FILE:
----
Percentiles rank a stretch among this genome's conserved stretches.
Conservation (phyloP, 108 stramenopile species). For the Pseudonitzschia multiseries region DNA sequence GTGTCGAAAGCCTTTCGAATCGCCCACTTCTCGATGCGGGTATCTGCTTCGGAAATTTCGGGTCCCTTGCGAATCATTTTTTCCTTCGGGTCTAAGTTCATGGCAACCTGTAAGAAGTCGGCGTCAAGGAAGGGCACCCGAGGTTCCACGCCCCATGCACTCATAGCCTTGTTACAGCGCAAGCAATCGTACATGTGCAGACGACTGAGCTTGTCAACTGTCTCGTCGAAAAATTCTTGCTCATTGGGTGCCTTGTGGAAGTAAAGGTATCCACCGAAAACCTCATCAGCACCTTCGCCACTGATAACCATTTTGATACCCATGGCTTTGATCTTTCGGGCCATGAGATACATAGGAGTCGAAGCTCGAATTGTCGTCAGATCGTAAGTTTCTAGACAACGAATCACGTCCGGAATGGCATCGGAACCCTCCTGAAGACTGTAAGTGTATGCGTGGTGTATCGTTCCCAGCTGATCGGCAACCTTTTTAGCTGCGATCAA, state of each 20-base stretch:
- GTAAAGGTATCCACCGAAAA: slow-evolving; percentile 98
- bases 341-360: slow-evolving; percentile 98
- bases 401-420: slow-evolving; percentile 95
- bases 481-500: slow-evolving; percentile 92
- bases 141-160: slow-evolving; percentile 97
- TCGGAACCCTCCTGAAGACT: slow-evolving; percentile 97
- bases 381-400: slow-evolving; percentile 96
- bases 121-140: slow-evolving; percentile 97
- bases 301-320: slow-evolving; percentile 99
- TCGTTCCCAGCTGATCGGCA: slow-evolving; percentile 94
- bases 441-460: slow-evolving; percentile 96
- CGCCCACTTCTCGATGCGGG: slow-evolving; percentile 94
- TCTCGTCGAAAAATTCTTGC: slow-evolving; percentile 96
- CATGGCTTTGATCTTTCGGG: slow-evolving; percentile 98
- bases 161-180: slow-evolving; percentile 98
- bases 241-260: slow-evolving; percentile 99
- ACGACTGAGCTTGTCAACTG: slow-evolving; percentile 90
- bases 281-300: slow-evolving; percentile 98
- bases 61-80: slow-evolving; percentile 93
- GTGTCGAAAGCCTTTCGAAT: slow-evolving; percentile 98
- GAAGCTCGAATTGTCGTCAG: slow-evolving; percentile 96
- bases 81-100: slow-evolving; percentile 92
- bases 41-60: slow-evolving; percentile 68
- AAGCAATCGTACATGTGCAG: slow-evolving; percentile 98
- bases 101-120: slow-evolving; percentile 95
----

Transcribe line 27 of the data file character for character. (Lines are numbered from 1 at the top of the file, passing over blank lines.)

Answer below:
- bases 101-120: slow-evolving; percentile 95